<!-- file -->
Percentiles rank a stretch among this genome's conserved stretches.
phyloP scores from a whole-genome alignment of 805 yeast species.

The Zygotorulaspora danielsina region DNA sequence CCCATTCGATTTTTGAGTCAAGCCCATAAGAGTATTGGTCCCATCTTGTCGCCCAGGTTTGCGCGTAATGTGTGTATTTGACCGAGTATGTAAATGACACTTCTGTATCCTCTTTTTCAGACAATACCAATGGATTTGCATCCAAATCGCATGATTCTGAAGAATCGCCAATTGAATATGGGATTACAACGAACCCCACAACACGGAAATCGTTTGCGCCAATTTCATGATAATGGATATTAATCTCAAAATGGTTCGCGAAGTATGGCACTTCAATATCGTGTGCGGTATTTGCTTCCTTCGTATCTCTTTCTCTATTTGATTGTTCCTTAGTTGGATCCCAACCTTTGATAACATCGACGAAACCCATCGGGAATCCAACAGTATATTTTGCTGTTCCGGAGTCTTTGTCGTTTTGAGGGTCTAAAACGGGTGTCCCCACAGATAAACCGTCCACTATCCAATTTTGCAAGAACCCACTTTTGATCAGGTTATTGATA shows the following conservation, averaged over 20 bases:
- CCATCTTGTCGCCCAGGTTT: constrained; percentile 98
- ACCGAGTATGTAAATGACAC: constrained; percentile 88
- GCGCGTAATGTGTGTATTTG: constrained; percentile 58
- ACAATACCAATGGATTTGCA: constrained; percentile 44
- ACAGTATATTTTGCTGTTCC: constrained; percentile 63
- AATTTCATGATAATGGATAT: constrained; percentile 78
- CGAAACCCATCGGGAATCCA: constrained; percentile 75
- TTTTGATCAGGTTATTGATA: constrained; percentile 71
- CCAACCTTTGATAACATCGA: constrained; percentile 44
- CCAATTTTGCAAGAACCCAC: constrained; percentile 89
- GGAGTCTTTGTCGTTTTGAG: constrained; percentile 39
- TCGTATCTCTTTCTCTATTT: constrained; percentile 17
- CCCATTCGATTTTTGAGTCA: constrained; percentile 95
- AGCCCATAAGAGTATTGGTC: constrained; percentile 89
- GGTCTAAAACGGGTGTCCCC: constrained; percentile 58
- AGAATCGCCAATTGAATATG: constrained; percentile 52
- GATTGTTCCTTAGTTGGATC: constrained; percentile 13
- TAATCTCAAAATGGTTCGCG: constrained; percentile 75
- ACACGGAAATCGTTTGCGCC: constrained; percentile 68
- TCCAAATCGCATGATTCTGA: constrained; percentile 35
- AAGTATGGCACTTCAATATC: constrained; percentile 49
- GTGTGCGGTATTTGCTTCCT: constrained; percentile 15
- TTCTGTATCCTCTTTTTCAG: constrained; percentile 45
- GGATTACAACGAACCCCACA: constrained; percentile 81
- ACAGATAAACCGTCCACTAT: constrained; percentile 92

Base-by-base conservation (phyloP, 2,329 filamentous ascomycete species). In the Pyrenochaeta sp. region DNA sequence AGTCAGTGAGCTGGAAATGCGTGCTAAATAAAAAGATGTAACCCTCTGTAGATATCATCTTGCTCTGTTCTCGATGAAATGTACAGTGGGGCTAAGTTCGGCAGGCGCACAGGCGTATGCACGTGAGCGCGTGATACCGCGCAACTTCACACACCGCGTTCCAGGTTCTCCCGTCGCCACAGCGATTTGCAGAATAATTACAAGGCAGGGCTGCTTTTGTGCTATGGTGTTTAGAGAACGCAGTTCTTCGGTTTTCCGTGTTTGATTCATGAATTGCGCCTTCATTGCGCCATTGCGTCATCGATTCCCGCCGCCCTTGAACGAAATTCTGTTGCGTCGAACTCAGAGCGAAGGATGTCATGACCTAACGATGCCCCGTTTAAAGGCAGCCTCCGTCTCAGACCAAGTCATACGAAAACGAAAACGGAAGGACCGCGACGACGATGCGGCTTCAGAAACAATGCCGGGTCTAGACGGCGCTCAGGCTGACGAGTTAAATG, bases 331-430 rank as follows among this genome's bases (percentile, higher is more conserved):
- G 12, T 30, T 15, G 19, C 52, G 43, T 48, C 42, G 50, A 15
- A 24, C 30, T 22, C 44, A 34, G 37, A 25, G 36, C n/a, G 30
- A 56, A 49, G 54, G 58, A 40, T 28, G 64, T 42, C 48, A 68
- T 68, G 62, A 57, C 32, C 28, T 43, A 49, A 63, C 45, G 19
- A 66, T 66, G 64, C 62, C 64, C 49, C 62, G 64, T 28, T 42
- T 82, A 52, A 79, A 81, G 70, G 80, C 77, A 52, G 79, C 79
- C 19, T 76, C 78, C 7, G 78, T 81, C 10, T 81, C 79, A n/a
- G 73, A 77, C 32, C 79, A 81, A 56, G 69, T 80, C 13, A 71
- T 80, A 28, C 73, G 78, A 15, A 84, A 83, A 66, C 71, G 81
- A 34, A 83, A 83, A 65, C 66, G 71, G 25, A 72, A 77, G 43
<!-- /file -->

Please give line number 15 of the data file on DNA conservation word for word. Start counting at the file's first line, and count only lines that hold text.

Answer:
- TCGTATCTCTTTCTCTATTT: constrained; percentile 17